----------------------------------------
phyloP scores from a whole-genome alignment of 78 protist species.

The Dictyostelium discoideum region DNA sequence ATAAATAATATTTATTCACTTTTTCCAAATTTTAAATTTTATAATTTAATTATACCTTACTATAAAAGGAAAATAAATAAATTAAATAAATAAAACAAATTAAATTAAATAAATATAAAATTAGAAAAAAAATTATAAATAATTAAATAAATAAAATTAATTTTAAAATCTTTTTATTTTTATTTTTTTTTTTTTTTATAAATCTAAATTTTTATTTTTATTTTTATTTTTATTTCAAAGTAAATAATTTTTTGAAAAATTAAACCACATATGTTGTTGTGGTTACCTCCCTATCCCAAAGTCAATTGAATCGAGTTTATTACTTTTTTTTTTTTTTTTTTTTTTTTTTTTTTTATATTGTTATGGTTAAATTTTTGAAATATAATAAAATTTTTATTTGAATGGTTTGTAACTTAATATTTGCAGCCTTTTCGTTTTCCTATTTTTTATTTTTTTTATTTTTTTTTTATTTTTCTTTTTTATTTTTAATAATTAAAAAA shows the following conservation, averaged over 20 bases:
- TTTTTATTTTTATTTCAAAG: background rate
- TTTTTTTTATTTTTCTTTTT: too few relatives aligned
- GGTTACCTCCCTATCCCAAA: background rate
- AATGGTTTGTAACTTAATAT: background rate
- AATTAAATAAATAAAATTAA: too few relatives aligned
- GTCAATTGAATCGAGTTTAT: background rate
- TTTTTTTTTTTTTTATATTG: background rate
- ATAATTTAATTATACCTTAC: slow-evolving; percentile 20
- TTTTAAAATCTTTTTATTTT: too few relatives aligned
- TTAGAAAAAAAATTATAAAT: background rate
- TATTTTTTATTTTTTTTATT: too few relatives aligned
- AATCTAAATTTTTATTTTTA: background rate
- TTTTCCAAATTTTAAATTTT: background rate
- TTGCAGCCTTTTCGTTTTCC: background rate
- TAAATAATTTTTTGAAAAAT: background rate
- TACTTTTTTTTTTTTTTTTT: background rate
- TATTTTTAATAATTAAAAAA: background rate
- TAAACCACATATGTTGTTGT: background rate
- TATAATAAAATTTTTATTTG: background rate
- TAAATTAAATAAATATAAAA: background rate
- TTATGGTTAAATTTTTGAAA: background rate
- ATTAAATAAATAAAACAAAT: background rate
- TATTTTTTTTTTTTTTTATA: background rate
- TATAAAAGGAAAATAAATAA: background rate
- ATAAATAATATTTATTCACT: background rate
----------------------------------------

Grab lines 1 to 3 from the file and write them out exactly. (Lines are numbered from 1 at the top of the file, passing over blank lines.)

phyloP scores from a whole-genome alignment of 78 protist species.

The Dictyostelium discoideum region DNA sequence ATAAATAATATTTATTCACTTTTTCCAAATTTTAAATTTTATAATTTAATTATACCTTACTATAAAAGGAAAATAAATAAATTAAATAAATAAAACAAATTAAATTAAATAAATATAAAATTAGAAAAAAAATTATAAATAATTAAATAAATAAAATTAATTTTAAAATCTTTTTATTTTTATTTTTTTTTTTTTTTATAAATCTAAATTTTTATTTTTATTTTTATTTTTATTTCAAAGTAAATAATTTTTTGAAAAATTAAACCACATATGTTGTTGTGGTTACCTCCCTATCCCAAAGTCAATTGAATCGAGTTTATTACTTTTTTTTTTTTTTTTTTTTTTTTTTTTTTTATATTGTTATGGTTAAATTTTTGAAATATAATAAAATTTTTATTTGAATGGTTTGTAACTTAATATTTGCAGCCTTTTCGTTTTCCTATTTTTTATTTTTTTTATTTTTTTTTTATTTTTCTTTTTTATTTTTAATAATTAAAAAA shows the following conservation, averaged over 20 bases:
- TTTTTATTTTTATTTCAAAG: background rate